The Christmas cactus is a very popular houseplant - and for a good reason! When it blooms, Schlumbergera produces pink or purple tubular flowers. Their beautiful bloom, long flowering time, and ease of care make them wonderful plants.
The Christmas tree has received its common name due to the flowering time: this succulent starts blooming in December and can keep the flowers for a long time. Vibrant flowers are about 5 cm in size, irregular in shape with protruding stamens. An adult plant reaches up to 60 cm in length, and the stems have a drooping shape, which makes it possible to grow it in hanging planters.
Like other tropical plants, the Christmas cactus needs moderate watering and responds well to regular spraying. Before watering, make sure that the ground is completely dry. Do not "flood" it with water; otherwise, the roots may start to rot, which may be indicated with withered leaves.
For watering, you must use soft settled or boiled water. Tap water is a common cause of plant death since the Christmas cactus does not tolerate high levels of chlorine and lime in the water.
Schlumbergera is quite hardy and can survive in the temperature range of 2°C to 39°C (36-102˚F). If we talk about the optimal temperature, then in summer, it is 18-20°C degrees (64-68kF), and in winter, it is about 13-15°C (54-59˚F).
The Christmas cactus is quite unpretentious in terms of lighting; theonly thing worth remembering is that it does not tolerate direct sunlight, which causes burns on the leaves. A bright place without direct daytime sunlight is best suited, with an illumination level of 70% to 85% of sunlight.
Christmas cactus life cycle
Rest period (October–November). At this time, the Christmas cactus needs rest, limited watering (once a week), and a short lightday. From the second half of November, plants can be watered and sprayed every other day.
Bud formation period (November–December).
With the beginning of the formation of buds and during flowering, watering should be abundant and regular (as the soil dries up), and the temperature in the room should be about 30˚C (86˚F).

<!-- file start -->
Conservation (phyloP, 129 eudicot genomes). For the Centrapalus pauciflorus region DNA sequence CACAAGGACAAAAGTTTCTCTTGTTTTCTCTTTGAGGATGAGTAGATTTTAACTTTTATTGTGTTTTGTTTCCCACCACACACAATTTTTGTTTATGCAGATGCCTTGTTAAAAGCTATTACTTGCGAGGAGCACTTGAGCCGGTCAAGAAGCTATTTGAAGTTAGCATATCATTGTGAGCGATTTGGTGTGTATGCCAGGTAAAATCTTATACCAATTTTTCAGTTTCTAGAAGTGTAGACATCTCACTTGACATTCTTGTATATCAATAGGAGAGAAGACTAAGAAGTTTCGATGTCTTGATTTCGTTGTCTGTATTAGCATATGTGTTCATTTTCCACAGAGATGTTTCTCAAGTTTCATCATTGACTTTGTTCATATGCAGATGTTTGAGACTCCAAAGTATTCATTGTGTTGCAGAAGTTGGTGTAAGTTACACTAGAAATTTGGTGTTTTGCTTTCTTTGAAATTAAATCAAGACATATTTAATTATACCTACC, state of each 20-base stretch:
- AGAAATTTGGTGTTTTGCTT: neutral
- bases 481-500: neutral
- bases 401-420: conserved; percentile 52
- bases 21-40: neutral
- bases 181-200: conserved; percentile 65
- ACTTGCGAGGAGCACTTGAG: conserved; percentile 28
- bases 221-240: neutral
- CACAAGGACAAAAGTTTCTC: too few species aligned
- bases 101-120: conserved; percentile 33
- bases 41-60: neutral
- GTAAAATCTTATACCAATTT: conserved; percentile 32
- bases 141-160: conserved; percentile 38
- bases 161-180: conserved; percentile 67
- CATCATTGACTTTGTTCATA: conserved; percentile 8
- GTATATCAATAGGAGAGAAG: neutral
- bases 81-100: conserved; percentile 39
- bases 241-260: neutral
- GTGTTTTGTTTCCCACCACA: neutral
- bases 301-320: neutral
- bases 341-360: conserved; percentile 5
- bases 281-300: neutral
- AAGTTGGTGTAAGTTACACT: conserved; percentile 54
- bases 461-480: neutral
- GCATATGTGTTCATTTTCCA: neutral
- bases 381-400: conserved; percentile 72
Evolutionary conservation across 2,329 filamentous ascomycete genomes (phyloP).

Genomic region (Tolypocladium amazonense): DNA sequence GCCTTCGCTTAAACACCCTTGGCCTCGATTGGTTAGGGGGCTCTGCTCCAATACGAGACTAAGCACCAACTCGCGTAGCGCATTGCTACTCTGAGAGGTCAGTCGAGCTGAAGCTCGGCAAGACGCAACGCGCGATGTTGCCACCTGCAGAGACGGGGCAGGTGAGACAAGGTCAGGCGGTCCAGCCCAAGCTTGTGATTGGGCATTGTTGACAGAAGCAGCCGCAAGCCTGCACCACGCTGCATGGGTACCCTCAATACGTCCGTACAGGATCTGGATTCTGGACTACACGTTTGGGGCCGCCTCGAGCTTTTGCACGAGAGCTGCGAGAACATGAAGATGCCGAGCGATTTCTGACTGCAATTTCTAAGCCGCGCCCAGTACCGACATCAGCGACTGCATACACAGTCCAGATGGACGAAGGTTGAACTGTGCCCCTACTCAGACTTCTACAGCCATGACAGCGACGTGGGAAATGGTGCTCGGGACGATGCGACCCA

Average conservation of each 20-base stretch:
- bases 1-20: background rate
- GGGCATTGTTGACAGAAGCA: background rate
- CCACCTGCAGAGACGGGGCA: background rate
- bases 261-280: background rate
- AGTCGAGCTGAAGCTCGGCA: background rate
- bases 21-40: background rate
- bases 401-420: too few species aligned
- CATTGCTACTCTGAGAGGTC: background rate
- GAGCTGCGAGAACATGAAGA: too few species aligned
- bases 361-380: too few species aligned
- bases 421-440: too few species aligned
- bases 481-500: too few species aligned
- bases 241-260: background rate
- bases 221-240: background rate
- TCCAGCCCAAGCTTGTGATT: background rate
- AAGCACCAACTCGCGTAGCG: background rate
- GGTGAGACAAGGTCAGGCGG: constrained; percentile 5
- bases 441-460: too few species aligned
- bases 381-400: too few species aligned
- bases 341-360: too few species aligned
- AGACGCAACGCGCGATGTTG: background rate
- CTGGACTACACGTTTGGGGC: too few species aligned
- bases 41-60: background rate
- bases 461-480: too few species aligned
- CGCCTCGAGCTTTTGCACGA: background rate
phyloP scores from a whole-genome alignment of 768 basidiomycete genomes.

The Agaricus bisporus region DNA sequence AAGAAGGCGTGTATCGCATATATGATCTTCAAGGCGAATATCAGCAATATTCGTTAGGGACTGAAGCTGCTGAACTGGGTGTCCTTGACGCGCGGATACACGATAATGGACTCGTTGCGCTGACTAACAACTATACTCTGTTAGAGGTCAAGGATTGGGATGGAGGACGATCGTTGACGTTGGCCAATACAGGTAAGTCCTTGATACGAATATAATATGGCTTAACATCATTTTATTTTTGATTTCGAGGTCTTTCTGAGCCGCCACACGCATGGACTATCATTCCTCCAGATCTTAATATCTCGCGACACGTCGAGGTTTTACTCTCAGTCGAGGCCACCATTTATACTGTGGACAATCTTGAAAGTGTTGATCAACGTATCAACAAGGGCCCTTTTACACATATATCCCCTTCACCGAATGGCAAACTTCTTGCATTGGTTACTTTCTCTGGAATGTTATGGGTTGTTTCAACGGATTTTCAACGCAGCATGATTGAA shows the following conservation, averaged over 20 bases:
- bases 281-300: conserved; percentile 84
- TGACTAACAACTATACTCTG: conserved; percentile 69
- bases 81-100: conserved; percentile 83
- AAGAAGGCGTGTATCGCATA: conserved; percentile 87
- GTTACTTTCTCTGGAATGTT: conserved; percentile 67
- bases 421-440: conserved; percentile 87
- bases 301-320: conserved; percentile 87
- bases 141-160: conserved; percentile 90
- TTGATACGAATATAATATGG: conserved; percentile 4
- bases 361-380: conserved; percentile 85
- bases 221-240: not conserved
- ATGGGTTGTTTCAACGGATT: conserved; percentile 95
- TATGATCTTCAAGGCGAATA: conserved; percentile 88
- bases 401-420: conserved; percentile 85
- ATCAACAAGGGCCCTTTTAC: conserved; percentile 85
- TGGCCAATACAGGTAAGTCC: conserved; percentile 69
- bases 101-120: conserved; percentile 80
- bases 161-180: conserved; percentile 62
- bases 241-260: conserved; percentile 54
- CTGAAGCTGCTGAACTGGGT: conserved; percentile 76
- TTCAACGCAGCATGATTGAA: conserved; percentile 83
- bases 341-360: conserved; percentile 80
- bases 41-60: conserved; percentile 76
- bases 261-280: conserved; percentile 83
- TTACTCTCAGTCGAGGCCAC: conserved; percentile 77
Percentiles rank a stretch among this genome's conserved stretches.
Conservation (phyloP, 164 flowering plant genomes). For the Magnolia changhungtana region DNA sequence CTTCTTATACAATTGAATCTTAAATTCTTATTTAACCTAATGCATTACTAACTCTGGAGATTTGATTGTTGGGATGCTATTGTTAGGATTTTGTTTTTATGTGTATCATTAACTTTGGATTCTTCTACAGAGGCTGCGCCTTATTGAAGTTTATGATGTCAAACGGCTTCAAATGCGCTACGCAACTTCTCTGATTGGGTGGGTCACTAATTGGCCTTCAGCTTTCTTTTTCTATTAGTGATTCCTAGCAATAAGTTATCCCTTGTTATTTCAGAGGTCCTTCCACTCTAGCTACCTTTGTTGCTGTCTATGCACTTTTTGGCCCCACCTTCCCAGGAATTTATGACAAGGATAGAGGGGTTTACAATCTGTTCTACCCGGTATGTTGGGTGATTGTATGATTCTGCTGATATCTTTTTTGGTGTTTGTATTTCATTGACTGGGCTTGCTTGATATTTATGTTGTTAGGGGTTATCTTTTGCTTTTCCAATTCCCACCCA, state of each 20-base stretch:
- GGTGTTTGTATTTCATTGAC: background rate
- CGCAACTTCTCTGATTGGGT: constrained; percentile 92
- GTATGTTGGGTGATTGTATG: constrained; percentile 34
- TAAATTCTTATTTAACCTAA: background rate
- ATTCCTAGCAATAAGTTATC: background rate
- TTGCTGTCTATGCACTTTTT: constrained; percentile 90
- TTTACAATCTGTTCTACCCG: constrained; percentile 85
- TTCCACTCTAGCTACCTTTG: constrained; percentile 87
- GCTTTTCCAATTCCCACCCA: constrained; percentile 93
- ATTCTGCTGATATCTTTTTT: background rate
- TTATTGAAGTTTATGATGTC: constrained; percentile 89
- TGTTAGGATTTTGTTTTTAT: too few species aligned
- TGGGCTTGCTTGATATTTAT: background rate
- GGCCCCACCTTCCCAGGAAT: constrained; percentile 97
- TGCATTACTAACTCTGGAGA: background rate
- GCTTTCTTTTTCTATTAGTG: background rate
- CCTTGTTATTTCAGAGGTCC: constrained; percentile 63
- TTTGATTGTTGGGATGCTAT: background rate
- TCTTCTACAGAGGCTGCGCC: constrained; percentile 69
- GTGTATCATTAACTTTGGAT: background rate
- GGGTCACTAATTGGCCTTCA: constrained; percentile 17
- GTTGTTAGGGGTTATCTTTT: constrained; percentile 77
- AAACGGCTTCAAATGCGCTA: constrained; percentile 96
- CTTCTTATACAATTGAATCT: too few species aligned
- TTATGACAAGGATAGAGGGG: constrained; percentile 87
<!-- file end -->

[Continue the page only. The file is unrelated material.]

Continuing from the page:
Flowering period (December–February).
Dry air and moving the pot will cause the buds to drop. Do not rearrange or unfold the plant during flowering: the Christmas cactus will shed its beautiful flowers.
Growth period (March–August).
During this period, your house plant needs warmth, uniform watering with soft (settled) water, and feeding 1 time in 2 weeks with special fertilizers for cacti.
Transplant and reproduction
Young plants are transplanted in mid-March every 2-3 years, and older ones - after 4-5 years. The pot should not be very widesince its root system is small. Fill the planter with drainage and substrate made of equal parts of sod, leafy soil, and sand.
Christmas cactus is propagated mainly by cuttings in April–May. Stem cuttings with 2-3 segments are carefully unscrewed (but not cut!) from the mother plant, dried within 24 hours, and planted in a light, breathable substrate. Within a month, the cuttings take root. When the cutting takes root, it will release a young segment.
The most common pest that settles on a plant and destroys it as a result of improper care is a mealybug. They are small insects covered in white fluff. These pests should be collected by hand and then sprayed with soapy water. Soap solution recipe is easy: just mix 1 tsp. soap for 6 tsp. warm water.
Christmas cactus does not tolerate excessive moisture (in this case, the roots rot)or the drying out of the soil. In summer, it is advisable to take it out into fresh air, protecting it from direct sunlight, and spray it from a spray bottle.
During flowering, it is highly advisable not to move the plant to another place; otherwise, you risk that it will completely shed its buds and flowers. That is why it is recommended to replant the Christmas cactus in the spring.
The best place for a zygocactus in the house is the northeastern windows. In spring and autumn, the plant receives good sunlight in the morning hours and during the day - favorable sunlight for it. Zygocactus grows well on the north and west windows, but on the south side in spring and summer, you simply cannot do without shading.
Why do Christmas cactus buds fall off?
There may be several reasons: drafts, improper watering, temperature fluctuations, or a change in the angle of incidence of light, usually associated with a change in the location of the flower. The flower responds well to changes in the humidity of the air in the room, and since the heating season begins at the end of autumn and the air becomes dry, at this time, the Christmas cactus may lose flowers.
Why isn't the Christmas cactus blooming?
The Christmas cactus often does not bloom due to improper adherence to the temperature regime. If kept too warm in the autumn-winter period (above 23°C (73˚F)), the Christmas cactus will not bloom. At low temperatures (less than 10°C (50˚F)), the buds are not laid.